I think higher interest rates are for real, and not a fluke.

The move down in US yields below its long-term channel was an unusual move - as can be seen in the above chart - 30 year US has been in solid down-ward slopping channel since 1980s. There have now been two breaks to the down-side: One in 2009 when the stock market crashed to 666 in the S&P - and now since 2011, when Fed initiated Operation Print-Money-Like-a-Madman with QE, QEII and Operation Twist plus “low rates forever”.

These moves were the exception not the norm, a function of the “unconventional measures” all the central banks has been pointing to forever.

We are entering an extremely dangerous period. Valuations are stretched, even my internal bull, Peter Garnry is getting conservative. The divergence is bigger and bigger – actually to me this is beginning (on charts) to look at lot like end of 2007 into 2008.

Let’s hope I am wrong, again, and this is merely a pause before the world is saved and we can all believe that more debts creates growth and reforms. Bubble of Modern Banking

I happen to agree with Steen in his implied suggestion the world is not saved, but that is not the same as a treasury bubble (and Steen did not use that word).

However, James Grant, publisher of Grant's Interest Rate Observer is willing to state flat out that treasuries are a "Bubble of Modern Banking, a Desert of Value".
In case you missed it, please click on the above link to see an interesting Bloomberg video with James Grant and Deirdre Bolton. Here is a key transcript snip.

Deirdre Bolton: How is a bond investor to deal with this current environment? You are calling actually for a bear market in bonds, am I correct?.

Grant: I have forever. So I am no help there. But it seems to me a bond investor is almost better off in cash. If you were to go out 10 years in a US treasury security you earn yield of approximate 2%. To remain in cash and be flexible you sacrifice those 2%. The bond market is a desert of value.

Deirdre Bolton: What does this mean for gold?

Grant: The price of gold is the reciprocal of the world's faith in the deeds and words of the likes of Ben Bernanke. The world over, central banks are printing money as it has never been printed before. The European Central Bank has increased the size of its balance sheet at the annual rate of 89%. It's amazing. The Fed is far behind at only 15%. The Bank of England 67% over the past few months. These are rates of increases in the production of paper currencies we have never seen in the modern age. It takes no effort at all. They simply tap the computer screen.Recession 2012 Means Lower Treasury Yields Says Lacy Hunt

I certainly agree with Grant on gold, but what about the idea a recession is coming in 2012, and if so what does it mean for treasuries?

Lacy Hunt at Hoisington Management in the 4th quarter 2011 review says High Debt Leads to Recession. It's the last paragraph that is of most interest to the treasury bubble debate.
The long end of the Treasury market witnessed a decline in yields from 4.34% at the beginning of 2011 to 2.89% at the end of the year. To most, this 35% return was a surprise as there was near unanimity of opinion that rates would rise in connection with the higher real economic growth rate that was expected for 2011. Similarly, faster growth seems to be embedded in most rate expectations for 2012, and concomitantly expectations are for interest rates to rise. If recessionary conditions appear in 2012, as we expect, then even lower long-term interest rates will be recorded.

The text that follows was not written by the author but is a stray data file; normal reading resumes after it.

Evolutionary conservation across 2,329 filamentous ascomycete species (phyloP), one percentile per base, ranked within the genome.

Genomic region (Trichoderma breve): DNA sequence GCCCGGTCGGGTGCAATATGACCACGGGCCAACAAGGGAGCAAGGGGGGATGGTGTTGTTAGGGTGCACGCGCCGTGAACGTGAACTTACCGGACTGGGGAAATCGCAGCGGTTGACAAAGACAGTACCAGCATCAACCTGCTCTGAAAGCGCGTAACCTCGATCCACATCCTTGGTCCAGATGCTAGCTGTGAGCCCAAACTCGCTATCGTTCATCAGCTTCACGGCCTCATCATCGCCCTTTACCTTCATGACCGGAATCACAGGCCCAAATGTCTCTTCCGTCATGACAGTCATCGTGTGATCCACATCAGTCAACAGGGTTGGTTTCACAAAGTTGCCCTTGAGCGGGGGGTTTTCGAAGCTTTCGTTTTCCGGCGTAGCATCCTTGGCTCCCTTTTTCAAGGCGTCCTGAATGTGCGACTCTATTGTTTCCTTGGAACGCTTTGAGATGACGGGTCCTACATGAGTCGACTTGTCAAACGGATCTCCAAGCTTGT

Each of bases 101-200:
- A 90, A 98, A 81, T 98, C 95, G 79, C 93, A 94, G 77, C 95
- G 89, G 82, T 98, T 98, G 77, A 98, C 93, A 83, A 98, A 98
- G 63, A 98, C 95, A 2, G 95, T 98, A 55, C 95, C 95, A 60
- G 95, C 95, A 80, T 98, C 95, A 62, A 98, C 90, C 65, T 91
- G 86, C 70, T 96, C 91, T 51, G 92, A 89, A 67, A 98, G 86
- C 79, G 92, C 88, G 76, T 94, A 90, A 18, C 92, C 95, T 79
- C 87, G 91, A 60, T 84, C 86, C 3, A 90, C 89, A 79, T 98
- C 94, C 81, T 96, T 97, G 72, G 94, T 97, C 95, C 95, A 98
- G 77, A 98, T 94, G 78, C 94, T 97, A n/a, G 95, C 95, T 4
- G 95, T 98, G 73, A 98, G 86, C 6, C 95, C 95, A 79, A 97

Van R. Hoisington
Lacy H. Hunt, Ph.D.There you have it, Lacy Hunt one of the biggest treasury bulls you can find vs. James Grant a perpetual treasury bear. Let's step back a bit and look at the last 10 years.

Treasury Bubble Calls

$IRX 3-month treasuries
$FVX 5-year treasuries
$TNX 10-year treasuries
$TYX 30-year treasuries

Except for the 30-year long bond (and that divergence could be significant), the rest of the yield curve has made lower lows for 30-years. Eventually that trend will break, but is this the time and are interest rates really as low as people think?

Explaining the 2007-2011 Treasury Rally

With the above, albeit lengthy, introduction let's take a look at some housing related charts. Yes, at long last this is the second half of my Home Price Index Post How Far Have Home Prices "Really" Fallen? HPI Upcoming Changes; HPI and the CPI

To quickly recap, I asked Doug Short at Advisor Perspectives to make a housing related change to the CPI. Specifically, I asked to see a chart of "real" inflation adjusted yields, were the BLS to substitute actual home prices in the CPI for Owners-Equivalent-Rent (OER).

If you missed the post you certainly need to read it to understand what follows, and you may need to take another look even if you have seen it.

Here is one of four charts from that post.

click on chart for sharper image
The Fed kept interest rates at historic lows between 2002 and mid-2004. The last two rate cuts by Alan Greenspan were not justified at all, by any measure, and downright absurd considering the bubble brewing in housing prices vs. rent.Two Year Treasury Yields

Five Year Treasury Yields

Ten Year Treasury Yields

"Operation Twist" Unwinds

Those three charts explain nicely the massive rally in treasuries since 2007. Global central bank printing, various QE and "Operation Twist" moves certainly helped, but "real" yields were far higher than most thought.

For a discussion of "Operation Twist" and the recent rise in treasury yields, please see Treasuries Hammered as "Operation Twist" Unwinds; Another Triumph of the 1% Over the 99%.

Note that HPI-Adjusted rates are still positive on the 10-year treasury note. Is this the making of a bubble?

The answer of course depends on the definition of bubble. That said, Grant is certainly correct that treasuries are devoid of value. Moreover, a 30-year rally in treasuries is quite long in the tooth. There is no value here.

Where to From Here?

Even if the 30-year long-bond does nothing more than rise to the top of that channel shown in the first chart, treasury holders will be massacred.